Bite is good, but we’re seeing some skin infections in Williams Fork’s northern pike

Photo courtesy of Fishing With Bernie

Grand Lake: Fishing has remained fair to good for all species. The best time to be on the water is first thing in the morning before it gets busy with boat traffic.

Rainbow and brown trout are being caught in 10-15 feet of water. Trolling Tasmanian Devils, deep diving crank baits or spoons and a snap weight have been producing. Focus on the areas with moving water or with a sharp transition to shallow water.

Lake trout are active in water from 45-90 feet. Chartreuse colored spoons or radical glow grubs on a lead head and tipped with a small piece of sucker have been working well.

Williams Fork: Ramp hours are 6 a.m. to 8 p.m. Water capacity is at 92%. The lake is going down. The surface temp is 66 degrees early in the morning, warming to 72-plus degrees on calm days. The warm water has driven the lake trout and northern pike to deeper water.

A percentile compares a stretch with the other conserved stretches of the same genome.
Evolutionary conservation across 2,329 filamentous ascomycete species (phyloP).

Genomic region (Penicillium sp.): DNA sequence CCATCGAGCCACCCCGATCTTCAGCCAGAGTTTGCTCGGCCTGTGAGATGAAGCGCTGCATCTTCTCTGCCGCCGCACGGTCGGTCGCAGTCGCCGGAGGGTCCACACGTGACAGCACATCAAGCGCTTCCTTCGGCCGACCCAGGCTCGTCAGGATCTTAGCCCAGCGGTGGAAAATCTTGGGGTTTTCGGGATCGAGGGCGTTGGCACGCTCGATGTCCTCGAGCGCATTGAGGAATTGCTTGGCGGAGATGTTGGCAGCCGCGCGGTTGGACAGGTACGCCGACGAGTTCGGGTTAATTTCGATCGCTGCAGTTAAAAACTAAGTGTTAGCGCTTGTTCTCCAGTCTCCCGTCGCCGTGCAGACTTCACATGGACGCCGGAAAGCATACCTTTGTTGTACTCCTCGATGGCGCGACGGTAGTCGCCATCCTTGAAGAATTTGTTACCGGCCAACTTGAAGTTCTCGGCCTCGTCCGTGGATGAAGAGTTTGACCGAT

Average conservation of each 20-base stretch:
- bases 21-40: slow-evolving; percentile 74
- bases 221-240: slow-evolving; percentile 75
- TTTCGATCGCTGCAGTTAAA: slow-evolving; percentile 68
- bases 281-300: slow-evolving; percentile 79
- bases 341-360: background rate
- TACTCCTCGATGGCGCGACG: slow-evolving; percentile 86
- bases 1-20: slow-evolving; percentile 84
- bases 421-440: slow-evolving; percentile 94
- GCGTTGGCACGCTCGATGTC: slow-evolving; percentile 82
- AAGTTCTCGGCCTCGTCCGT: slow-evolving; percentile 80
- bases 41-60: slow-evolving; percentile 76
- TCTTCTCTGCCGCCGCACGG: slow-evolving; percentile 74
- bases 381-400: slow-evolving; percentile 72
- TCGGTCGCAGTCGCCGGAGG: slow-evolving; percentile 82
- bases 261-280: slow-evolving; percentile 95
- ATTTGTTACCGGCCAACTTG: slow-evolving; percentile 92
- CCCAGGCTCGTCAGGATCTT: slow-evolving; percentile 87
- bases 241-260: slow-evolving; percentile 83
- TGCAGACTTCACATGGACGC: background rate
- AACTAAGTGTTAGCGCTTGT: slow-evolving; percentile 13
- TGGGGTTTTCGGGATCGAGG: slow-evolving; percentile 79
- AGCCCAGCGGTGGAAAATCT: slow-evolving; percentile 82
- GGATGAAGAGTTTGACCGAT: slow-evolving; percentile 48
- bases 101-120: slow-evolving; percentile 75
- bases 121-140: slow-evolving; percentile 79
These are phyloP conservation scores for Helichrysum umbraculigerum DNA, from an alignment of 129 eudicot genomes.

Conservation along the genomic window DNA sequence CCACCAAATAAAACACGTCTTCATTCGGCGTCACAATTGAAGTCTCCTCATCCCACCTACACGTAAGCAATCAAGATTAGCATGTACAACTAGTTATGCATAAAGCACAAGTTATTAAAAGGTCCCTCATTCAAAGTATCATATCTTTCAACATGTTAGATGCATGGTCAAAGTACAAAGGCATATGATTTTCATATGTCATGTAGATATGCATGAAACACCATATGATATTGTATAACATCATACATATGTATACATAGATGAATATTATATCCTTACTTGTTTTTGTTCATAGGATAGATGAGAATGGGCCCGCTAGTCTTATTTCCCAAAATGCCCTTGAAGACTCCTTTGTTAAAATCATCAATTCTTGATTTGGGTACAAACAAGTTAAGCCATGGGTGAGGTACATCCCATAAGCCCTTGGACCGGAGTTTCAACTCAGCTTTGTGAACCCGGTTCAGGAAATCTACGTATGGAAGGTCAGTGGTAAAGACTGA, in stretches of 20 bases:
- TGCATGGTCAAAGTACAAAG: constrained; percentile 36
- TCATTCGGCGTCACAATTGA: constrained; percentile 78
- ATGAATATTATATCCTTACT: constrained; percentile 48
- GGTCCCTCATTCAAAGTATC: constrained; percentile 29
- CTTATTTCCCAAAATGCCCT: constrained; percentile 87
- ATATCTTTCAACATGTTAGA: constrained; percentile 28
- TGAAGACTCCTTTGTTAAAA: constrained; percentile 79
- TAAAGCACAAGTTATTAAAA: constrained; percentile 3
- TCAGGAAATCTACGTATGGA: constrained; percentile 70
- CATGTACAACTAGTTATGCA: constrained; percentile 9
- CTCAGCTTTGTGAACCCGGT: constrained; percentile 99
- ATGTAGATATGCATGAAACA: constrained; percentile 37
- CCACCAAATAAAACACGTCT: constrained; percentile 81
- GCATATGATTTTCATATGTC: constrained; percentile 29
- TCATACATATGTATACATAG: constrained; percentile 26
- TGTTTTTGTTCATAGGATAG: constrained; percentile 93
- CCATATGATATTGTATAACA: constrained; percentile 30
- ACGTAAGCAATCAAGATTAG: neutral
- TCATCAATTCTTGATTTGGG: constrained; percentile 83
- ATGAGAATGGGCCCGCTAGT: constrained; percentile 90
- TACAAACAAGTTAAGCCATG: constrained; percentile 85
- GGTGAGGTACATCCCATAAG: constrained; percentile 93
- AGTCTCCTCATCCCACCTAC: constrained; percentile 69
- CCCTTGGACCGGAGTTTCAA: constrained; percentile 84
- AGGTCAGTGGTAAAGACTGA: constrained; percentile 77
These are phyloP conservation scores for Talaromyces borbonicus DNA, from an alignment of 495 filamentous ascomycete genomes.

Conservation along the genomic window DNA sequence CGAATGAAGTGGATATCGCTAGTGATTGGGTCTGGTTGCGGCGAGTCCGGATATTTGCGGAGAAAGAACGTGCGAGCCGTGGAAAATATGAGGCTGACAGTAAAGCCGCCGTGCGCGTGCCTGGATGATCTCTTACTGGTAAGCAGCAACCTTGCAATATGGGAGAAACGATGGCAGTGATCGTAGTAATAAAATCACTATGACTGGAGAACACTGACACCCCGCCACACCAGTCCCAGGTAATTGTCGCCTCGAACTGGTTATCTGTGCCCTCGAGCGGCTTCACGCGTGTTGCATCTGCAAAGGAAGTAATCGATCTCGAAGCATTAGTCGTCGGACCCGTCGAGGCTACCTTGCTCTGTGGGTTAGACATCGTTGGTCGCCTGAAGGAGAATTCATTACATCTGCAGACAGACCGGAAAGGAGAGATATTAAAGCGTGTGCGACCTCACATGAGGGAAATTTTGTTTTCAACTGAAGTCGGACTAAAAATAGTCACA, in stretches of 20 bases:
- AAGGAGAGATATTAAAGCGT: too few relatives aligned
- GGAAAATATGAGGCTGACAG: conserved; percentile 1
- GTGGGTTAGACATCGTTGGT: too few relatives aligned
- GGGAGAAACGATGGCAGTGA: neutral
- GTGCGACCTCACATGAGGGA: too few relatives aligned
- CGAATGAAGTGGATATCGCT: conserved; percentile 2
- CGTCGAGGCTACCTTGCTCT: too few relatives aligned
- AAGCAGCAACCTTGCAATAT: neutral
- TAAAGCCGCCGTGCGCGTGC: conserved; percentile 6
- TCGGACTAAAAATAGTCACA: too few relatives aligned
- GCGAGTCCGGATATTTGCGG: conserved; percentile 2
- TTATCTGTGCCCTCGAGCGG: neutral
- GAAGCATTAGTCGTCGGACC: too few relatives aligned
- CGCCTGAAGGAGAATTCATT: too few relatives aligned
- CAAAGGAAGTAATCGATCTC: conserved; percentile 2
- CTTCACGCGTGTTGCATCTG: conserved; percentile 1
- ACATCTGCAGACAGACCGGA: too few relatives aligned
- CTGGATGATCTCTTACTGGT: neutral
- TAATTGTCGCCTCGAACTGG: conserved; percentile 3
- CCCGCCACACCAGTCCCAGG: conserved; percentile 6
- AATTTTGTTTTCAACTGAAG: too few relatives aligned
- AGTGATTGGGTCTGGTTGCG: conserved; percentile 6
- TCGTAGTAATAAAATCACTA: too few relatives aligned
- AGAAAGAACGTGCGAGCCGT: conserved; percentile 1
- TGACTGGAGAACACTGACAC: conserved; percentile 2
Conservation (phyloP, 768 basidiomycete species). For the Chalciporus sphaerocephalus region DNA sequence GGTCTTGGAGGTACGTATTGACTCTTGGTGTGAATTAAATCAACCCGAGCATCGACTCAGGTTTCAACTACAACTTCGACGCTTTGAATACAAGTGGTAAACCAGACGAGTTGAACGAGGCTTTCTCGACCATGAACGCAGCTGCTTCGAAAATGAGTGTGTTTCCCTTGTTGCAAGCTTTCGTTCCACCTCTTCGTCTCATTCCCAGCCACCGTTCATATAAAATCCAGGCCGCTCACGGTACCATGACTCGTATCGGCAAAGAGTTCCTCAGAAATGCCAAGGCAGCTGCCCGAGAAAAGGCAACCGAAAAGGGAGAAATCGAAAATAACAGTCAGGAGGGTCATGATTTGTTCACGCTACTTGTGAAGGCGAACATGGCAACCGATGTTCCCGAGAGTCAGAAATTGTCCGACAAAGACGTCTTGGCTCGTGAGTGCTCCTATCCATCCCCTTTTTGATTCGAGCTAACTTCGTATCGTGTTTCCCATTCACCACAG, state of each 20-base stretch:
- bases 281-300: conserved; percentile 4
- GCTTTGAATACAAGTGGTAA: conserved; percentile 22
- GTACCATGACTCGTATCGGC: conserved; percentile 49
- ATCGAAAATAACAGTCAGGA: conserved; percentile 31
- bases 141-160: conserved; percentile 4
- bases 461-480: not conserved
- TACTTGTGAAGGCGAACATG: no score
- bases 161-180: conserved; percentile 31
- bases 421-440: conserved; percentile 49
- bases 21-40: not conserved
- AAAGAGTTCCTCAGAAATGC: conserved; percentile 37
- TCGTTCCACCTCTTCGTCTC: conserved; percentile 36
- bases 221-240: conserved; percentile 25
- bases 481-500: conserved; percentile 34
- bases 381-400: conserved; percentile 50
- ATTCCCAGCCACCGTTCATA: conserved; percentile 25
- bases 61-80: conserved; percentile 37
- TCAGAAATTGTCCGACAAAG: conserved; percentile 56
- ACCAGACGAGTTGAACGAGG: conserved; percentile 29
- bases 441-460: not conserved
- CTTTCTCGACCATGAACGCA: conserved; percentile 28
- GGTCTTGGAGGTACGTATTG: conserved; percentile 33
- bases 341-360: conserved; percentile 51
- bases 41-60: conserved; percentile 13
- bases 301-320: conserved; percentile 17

The lake trout bite has been fair to good early morning before it drops off, but you can keep on biting fish with frequent moves. We are catching lakers at 60-80 feet and seeing them on the bottom at 120-plus feet.

Grubs or tubes tipped with sucker meat are producing the bites. The lake trout bite picks up again in the late afternoon. Northerns are slow. I’m seeing close follows with no bites.

The northerns in Williams Fork have contracted a skin disease that I’m seeing on fish that follow my lures. The disease can possibly be spread to clean fish by landing nets or your hands. Bleach water can be used to disinfect landing nets and hand sanitizer for your hands if you boat an infected fish.

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